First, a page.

Turning to KMR’s submission that Mr Beck has not complied with the requirements of s 77(2) of the QBCC Act, Mr Beck has filed with his application a letter from the QBCC stating:

As discussed, the dispute relates to a contractual matter that is outside the jurisdiction of the QBCC.

QBCC does not have the statutory power to assist with the resolution of such disputes and is therefore unable to assist you further with this matter.

No further action will be taken by Resolution Services in relation to this dispute. The QBCC however reserves its right to continue investigation into any breaches that may have arisen during our investigations of this matter.

This correspondence serves as notification that you have participated in the QBCC’s dispute resolution process as prescribed by legislation and your case has now been finalised. 

  1. [42]
    KMR says a number of things about this correspondence. KMR relies upon the reference to the dispute being a contractual matter and therefore outside the jurisdiction of the QBCC and says that the corollary of this is that the dispute is outside the jurisdiction of the tribunal. This submission is rejected. The characterisation of a dispute in a particular way by the QBCC is not determinative of whether a dispute, the subject of a proceeding before the tribunal, is a building dispute. It is for the tribunal to make the determination. In further developing its argument, KMR says that because the dispute is a contractual matter and therefore outside the jurisdiction of the tribunal, the dispute is not one in respect of which a resolution process can be, and has been, completed. For the reasons I have set out, this submission must be rejected. Finally, KMR says that it has not participated in a dispute resolution process nor has Mr Beck placed before the tribunal evidence that he has complied with a process established by the QBCC to attempt to resolve the dispute. The flaw in this submission is apparent from the terms of the correspondence from the QBCC. There is before the Tribunal evidence in the form of the letter from the QBCC stating that Mr Beck has complied with the QBCC’s dispute resolution process. KMR has placed no evidence before the Tribunal to the contrary. Mr Beck has satisfied the requirements of s 77(2) of the QBCC Act.

Conclusion

  1. [43]
    I am satisfied that this is not a case in which it is appropriate to summarily dismiss Mr Beck’s claim.[34] I am not satisfied that KMR has established that Mr Beck has no real prospect of success nor that there is no need for a hearing of Mr Beck’s claim.
  2. [44]
    The application for miscellaneous matters is refused. 

Footnotes

[1] Queensland Building and Construction Commission Act 1991 (Qld), s 77(2).

[2] Affidavit of Lorena Recto Ryan filed 19 July 2018.

[3] Mr Beck subsequently entered into a contract with Mr Barten for the performance by Mr Barten of building work.

[4] Affidavit of Lorena Ryan at [46].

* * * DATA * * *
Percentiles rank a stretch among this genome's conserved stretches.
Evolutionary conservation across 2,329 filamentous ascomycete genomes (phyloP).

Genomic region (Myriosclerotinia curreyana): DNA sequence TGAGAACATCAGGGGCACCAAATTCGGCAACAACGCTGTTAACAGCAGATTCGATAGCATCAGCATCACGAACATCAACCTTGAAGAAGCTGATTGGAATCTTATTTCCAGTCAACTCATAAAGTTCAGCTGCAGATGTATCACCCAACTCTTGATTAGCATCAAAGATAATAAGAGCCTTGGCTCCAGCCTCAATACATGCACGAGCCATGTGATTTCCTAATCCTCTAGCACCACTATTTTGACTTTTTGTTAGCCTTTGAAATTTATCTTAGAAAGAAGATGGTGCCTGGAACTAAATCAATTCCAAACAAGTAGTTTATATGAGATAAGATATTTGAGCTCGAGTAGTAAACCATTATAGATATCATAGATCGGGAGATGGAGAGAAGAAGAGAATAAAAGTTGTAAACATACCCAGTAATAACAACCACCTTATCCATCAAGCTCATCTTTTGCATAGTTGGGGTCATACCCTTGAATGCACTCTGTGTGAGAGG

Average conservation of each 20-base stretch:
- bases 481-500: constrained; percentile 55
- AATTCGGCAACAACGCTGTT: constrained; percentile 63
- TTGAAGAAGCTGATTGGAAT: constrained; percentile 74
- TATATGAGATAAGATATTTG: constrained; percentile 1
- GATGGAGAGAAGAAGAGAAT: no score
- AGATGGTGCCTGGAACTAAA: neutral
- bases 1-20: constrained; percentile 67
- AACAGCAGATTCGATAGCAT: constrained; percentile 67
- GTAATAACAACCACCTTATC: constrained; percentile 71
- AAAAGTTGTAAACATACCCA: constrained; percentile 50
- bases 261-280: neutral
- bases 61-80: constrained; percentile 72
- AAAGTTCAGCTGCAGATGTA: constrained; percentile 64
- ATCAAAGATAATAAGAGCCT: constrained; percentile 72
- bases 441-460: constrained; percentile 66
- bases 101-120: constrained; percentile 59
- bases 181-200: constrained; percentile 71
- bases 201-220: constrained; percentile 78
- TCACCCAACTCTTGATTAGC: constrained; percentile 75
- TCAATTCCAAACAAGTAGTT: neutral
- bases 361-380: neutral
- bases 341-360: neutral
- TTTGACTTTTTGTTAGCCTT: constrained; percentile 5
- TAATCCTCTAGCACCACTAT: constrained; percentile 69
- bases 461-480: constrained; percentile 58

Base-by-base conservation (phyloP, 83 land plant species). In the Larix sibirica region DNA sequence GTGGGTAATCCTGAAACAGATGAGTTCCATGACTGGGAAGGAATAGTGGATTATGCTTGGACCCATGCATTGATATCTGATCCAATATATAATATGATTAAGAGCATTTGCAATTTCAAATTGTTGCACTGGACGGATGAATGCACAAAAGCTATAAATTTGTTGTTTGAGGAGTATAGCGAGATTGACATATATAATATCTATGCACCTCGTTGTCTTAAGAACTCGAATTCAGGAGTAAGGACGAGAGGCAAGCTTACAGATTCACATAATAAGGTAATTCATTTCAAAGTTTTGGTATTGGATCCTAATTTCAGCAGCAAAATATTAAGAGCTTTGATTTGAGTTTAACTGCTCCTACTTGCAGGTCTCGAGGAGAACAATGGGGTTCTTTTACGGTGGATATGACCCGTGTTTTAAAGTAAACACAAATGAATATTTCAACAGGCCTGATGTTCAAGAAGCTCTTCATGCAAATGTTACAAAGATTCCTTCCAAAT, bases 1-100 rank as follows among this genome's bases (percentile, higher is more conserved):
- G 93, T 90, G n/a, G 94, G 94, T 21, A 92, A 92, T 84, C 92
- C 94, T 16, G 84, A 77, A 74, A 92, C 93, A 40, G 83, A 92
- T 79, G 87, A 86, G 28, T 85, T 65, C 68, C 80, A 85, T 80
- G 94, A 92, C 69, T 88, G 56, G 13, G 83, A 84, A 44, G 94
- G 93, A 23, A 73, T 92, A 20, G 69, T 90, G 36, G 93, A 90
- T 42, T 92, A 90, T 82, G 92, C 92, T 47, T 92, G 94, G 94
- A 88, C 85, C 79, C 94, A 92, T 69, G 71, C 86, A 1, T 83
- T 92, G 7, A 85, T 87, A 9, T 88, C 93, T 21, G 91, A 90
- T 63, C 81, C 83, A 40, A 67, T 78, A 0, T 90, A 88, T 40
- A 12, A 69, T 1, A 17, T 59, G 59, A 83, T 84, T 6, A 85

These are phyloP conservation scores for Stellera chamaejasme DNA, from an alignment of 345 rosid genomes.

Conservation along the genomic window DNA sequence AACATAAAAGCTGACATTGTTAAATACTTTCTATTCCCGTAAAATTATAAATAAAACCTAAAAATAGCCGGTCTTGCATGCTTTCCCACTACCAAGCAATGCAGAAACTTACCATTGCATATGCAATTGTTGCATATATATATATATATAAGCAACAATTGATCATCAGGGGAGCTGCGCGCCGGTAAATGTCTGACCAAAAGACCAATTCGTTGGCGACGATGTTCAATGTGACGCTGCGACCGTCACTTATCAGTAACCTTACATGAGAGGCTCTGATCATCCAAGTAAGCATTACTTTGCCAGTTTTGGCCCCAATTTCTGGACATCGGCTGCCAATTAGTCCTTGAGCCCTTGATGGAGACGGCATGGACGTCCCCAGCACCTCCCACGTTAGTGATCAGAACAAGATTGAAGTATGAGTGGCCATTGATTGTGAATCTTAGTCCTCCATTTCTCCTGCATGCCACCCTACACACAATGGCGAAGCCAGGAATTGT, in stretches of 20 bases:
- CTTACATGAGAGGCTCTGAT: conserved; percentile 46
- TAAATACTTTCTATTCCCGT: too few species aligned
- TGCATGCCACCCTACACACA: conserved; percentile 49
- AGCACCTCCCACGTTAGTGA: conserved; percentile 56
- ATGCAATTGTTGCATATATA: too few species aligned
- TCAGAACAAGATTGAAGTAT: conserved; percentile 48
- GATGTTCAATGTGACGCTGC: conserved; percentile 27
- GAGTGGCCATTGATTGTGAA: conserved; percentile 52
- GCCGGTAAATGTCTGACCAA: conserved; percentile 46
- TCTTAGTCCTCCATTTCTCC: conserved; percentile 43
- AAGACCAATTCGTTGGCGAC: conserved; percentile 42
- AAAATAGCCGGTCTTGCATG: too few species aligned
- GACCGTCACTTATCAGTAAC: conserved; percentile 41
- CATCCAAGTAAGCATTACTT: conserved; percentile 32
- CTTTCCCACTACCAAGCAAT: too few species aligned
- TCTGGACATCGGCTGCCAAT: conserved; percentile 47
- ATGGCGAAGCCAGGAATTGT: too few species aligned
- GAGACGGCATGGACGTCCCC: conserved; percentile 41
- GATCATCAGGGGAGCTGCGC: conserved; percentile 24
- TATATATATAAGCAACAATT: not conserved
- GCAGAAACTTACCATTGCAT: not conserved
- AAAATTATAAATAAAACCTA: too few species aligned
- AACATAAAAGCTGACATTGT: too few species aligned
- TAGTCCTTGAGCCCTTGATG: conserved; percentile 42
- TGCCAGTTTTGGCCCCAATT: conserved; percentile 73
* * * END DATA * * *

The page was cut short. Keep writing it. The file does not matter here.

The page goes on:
[5] Queensland Building and Construction Commission Act 1991 (Qld), s 77(1).

[6] Ibid, sch 2 (definition of ‘building dispute’).

[7] Ibid, sch 2 (definition of ‘domestic building dispute’).

[8] Ibid, sch 1B, s 1 (definition of ‘building owner’; definition of ‘building contractor’), sch 2 (definition of ‘building owner’; definition of ‘building contractor’).

[9] Ibid, sch 2 (definition of ‘reviewable domestic work’).

[10] Ibid, sch 1B, s 4.

[11] Ibid, sch 1B, s 1.

[12] Queensland Civil and Administrative Tribunal Act 2009 (Qld), s 47(1), s 47 (2). 

[13] [2007] QSC 192 (31 July 2007), [6].

[14] Ibid, [7] (citations omitted).

[15] Deputy Commissioner of Taxation v Salcedo [2005] 2 Qd R 232, [3].

[16] (2013) 275 FLR 9.

[17] Queensland Building and Construction Commission Act 1991 (Qld), sch 1B, s 9.

[18] Formerly s 27AD.

[19] Affidavit of Peter Beck dated 22.10.18.

[20] Queensland Building and Construction Commission Act 1991 (Qld), sch 1B, s 9.

[21] Ibid, sch 1B, s 1 (definition of ‘detached dwelling’).

[22] Ibid, sch 1B, s 1 (definition of ‘building contractor’).

[23] Ibid, sch 2 (definition of ‘building contractor’).

[24] Ibid, sch 2 (definition of ‘building work’).

[25] Ibid.

[26] Ibid, sch 1B, s 4(1).

[27] Ibid, sch 1B, s 1 (definition of ‘building contractor’).

[28] Ibid, sch 1B, s 1 (definition of ‘building owner’).

[29] Ibid, sch 1B, s 4; sch 2 (definition of ‘domestic building dispute’).

[30] Collector of Customs v Agfa-Gevaert Ltd (1996) 186 CLR 389.

[31] QBCC Act, s 3(a)(ii).

[32] Ibid, s 3(d).

[33] Marshall v Marshall [1999] 1 Qd R 173.

[34] Deputy Commissioner of Taxation v Salcedo [2005] 2 Qd R 232, [3].

Close

Editorial Notes

  • Published Case Name:

    Beck v Kerry M Ryan Pty Ltd

  • Shortened Case Name:

    Beck v Kerry M Ryan Pty Ltd

  • MNC:

    [2019] QCAT 38

  • Court:

    QCAT

  • Judge(s):

    Senior Member Brown

  • Date:

    11 Jan 2019

Appeal Status

Please note, appeal data is presently unavailable for this judgment. This judgment may have been the subject of an appeal.